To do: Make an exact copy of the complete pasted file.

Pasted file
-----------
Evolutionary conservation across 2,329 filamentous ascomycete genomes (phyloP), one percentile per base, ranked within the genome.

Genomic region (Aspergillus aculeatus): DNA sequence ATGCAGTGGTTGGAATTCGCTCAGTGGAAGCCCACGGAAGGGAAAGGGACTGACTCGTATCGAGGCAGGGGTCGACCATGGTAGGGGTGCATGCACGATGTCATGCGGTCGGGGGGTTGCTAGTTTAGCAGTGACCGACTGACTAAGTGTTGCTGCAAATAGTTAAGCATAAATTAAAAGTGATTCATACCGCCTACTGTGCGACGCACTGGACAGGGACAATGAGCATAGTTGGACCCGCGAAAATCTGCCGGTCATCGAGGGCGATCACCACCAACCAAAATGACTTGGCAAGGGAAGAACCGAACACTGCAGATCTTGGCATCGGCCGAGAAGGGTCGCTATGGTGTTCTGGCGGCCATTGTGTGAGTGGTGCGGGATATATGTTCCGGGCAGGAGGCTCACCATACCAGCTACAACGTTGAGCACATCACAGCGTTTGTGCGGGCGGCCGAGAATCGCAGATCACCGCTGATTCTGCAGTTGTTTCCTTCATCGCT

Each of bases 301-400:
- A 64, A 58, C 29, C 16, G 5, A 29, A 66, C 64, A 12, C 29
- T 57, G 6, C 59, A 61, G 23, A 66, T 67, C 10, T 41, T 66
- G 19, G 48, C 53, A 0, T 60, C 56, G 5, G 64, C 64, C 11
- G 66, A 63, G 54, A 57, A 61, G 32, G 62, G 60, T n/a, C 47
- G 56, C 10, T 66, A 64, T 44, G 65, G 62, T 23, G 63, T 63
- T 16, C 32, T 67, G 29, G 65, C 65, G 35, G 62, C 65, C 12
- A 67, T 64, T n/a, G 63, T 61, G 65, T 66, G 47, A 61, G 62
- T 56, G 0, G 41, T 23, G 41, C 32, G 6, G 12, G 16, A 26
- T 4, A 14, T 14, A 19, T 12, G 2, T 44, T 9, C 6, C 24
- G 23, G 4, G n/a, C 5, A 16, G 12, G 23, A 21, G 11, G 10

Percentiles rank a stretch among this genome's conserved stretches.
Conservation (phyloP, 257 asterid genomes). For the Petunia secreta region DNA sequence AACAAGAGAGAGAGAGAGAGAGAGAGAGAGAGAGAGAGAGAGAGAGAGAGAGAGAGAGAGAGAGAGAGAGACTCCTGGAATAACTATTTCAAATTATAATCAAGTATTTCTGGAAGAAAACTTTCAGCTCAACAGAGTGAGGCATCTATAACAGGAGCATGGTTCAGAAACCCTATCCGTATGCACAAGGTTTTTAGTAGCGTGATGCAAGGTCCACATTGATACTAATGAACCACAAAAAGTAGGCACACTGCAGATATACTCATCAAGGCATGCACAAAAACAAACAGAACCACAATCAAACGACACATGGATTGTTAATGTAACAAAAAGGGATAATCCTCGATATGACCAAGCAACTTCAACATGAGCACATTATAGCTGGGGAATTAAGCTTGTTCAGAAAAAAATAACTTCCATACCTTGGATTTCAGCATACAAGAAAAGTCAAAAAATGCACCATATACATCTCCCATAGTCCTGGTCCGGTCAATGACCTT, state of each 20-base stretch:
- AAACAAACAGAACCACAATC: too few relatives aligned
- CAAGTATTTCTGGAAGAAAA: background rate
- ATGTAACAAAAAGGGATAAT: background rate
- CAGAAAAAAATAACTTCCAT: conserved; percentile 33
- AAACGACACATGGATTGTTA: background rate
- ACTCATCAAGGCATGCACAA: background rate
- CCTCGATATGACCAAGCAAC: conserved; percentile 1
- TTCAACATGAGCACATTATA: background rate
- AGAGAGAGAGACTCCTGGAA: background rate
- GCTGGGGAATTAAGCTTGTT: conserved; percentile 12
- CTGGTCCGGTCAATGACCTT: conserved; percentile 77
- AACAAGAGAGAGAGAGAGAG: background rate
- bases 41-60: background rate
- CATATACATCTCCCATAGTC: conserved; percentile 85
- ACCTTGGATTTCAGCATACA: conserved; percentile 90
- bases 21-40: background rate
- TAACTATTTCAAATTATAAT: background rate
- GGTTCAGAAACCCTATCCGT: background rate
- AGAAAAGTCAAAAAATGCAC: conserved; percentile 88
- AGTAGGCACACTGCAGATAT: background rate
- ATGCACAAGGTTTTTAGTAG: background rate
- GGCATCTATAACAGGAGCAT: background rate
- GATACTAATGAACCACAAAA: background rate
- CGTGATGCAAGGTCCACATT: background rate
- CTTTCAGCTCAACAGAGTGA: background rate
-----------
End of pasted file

Evolutionary conservation across 2,329 filamentous ascomycete genomes (phyloP), one percentile per base, ranked within the genome.

Genomic region (Aspergillus aculeatus): DNA sequence ATGCAGTGGTTGGAATTCGCTCAGTGGAAGCCCACGGAAGGGAAAGGGACTGACTCGTATCGAGGCAGGGGTCGACCATGGTAGGGGTGCATGCACGATGTCATGCGGTCGGGGGGTTGCTAGTTTAGCAGTGACCGACTGACTAAGTGTTGCTGCAAATAGTTAAGCATAAATTAAAAGTGATTCATACCGCCTACTGTGCGACGCACTGGACAGGGACAATGAGCATAGTTGGACCCGCGAAAATCTGCCGGTCATCGAGGGCGATCACCACCAACCAAAATGACTTGGCAAGGGAAGAACCGAACACTGCAGATCTTGGCATCGGCCGAGAAGGGTCGCTATGGTGTTCTGGCGGCCATTGTGTGAGTGGTGCGGGATATATGTTCCGGGCAGGAGGCTCACCATACCAGCTACAACGTTGAGCACATCACAGCGTTTGTGCGGGCGGCCGAGAATCGCAGATCACCGCTGATTCTGCAGTTGTTTCCTTCATCGCT

Each of bases 301-400:
- A 64, A 58, C 29, C 16, G 5, A 29, A 66, C 64, A 12, C 29
- T 57, G 6, C 59, A 61, G 23, A 66, T 67, C 10, T 41, T 66
- G 19, G 48, C 53, A 0, T 60, C 56, G 5, G 64, C 64, C 11
- G 66, A 63, G 54, A 57, A 61, G 32, G 62, G 60, T n/a, C 47
- G 56, C 10, T 66, A 64, T 44, G 65, G 62, T 23, G 63, T 63
- T 16, C 32, T 67, G 29, G 65, C 65, G 35, G 62, C 65, C 12
- A 67, T 64, T n/a, G 63, T 61, G 65, T 66, G 47, A 61, G 62
- T 56, G 0, G 41, T 23, G 41, C 32, G 6, G 12, G 16, A 26
- T 4, A 14, T 14, A 19, T 12, G 2, T 44, T 9, C 6, C 24
- G 23, G 4, G n/a, C 5, A 16, G 12, G 23, A 21, G 11, G 10

Percentiles rank a stretch among this genome's conserved stretches.
Conservation (phyloP, 257 asterid genomes). For the Petunia secreta region DNA sequence AACAAGAGAGAGAGAGAGAGAGAGAGAGAGAGAGAGAGAGAGAGAGAGAGAGAGAGAGAGAGAGAGAGAGACTCCTGGAATAACTATTTCAAATTATAATCAAGTATTTCTGGAAGAAAACTTTCAGCTCAACAGAGTGAGGCATCTATAACAGGAGCATGGTTCAGAAACCCTATCCGTATGCACAAGGTTTTTAGTAGCGTGATGCAAGGTCCACATTGATACTAATGAACCACAAAAAGTAGGCACACTGCAGATATACTCATCAAGGCATGCACAAAAACAAACAGAACCACAATCAAACGACACATGGATTGTTAATGTAACAAAAAGGGATAATCCTCGATATGACCAAGCAACTTCAACATGAGCACATTATAGCTGGGGAATTAAGCTTGTTCAGAAAAAAATAACTTCCATACCTTGGATTTCAGCATACAAGAAAAGTCAAAAAATGCACCATATACATCTCCCATAGTCCTGGTCCGGTCAATGACCTT, state of each 20-base stretch:
- AAACAAACAGAACCACAATC: too few relatives aligned
- CAAGTATTTCTGGAAGAAAA: background rate
- ATGTAACAAAAAGGGATAAT: background rate
- CAGAAAAAAATAACTTCCAT: conserved; percentile 33
- AAACGACACATGGATTGTTA: background rate
- ACTCATCAAGGCATGCACAA: background rate
- CCTCGATATGACCAAGCAAC: conserved; percentile 1
- TTCAACATGAGCACATTATA: background rate
- AGAGAGAGAGACTCCTGGAA: background rate
- GCTGGGGAATTAAGCTTGTT: conserved; percentile 12
- CTGGTCCGGTCAATGACCTT: conserved; percentile 77
- AACAAGAGAGAGAGAGAGAG: background rate
- bases 41-60: background rate
- CATATACATCTCCCATAGTC: conserved; percentile 85
- ACCTTGGATTTCAGCATACA: conserved; percentile 90
- bases 21-40: background rate
- TAACTATTTCAAATTATAAT: background rate
- GGTTCAGAAACCCTATCCGT: background rate
- AGAAAAGTCAAAAAATGCAC: conserved; percentile 88
- AGTAGGCACACTGCAGATAT: background rate
- ATGCACAAGGTTTTTAGTAG: background rate
- GGCATCTATAACAGGAGCAT: background rate
- GATACTAATGAACCACAAAA: background rate
- CGTGATGCAAGGTCCACATT: background rate
- CTTTCAGCTCAACAGAGTGA: background rate